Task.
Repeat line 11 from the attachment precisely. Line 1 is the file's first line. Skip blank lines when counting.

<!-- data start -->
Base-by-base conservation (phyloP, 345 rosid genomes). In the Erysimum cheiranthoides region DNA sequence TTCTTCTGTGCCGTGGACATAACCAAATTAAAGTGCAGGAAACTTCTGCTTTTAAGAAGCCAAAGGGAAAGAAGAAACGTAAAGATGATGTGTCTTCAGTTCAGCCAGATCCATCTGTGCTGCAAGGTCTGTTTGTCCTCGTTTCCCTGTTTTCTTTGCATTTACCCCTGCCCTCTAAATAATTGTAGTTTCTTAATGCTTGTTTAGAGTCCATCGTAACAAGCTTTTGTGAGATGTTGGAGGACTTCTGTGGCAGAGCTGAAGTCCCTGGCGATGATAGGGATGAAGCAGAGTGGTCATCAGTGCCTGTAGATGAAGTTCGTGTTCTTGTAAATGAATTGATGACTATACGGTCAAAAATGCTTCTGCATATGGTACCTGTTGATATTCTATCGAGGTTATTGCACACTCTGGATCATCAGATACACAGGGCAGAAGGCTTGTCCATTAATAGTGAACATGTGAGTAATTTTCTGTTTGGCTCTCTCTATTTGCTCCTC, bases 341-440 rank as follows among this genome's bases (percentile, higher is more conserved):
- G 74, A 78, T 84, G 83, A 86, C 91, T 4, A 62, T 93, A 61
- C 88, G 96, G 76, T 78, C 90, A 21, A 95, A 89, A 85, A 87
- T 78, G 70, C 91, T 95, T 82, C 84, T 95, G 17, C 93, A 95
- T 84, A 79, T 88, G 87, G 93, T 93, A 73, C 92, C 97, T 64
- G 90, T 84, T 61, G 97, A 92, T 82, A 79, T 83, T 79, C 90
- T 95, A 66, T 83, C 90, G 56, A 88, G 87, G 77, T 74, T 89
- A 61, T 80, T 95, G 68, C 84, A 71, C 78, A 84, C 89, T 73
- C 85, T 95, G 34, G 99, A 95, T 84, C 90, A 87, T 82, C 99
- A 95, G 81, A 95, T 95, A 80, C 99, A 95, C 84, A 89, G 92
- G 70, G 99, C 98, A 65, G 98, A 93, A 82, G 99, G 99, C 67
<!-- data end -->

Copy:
- G 70, G 99, C 98, A 65, G 98, A 93, A 82, G 99, G 99, C 67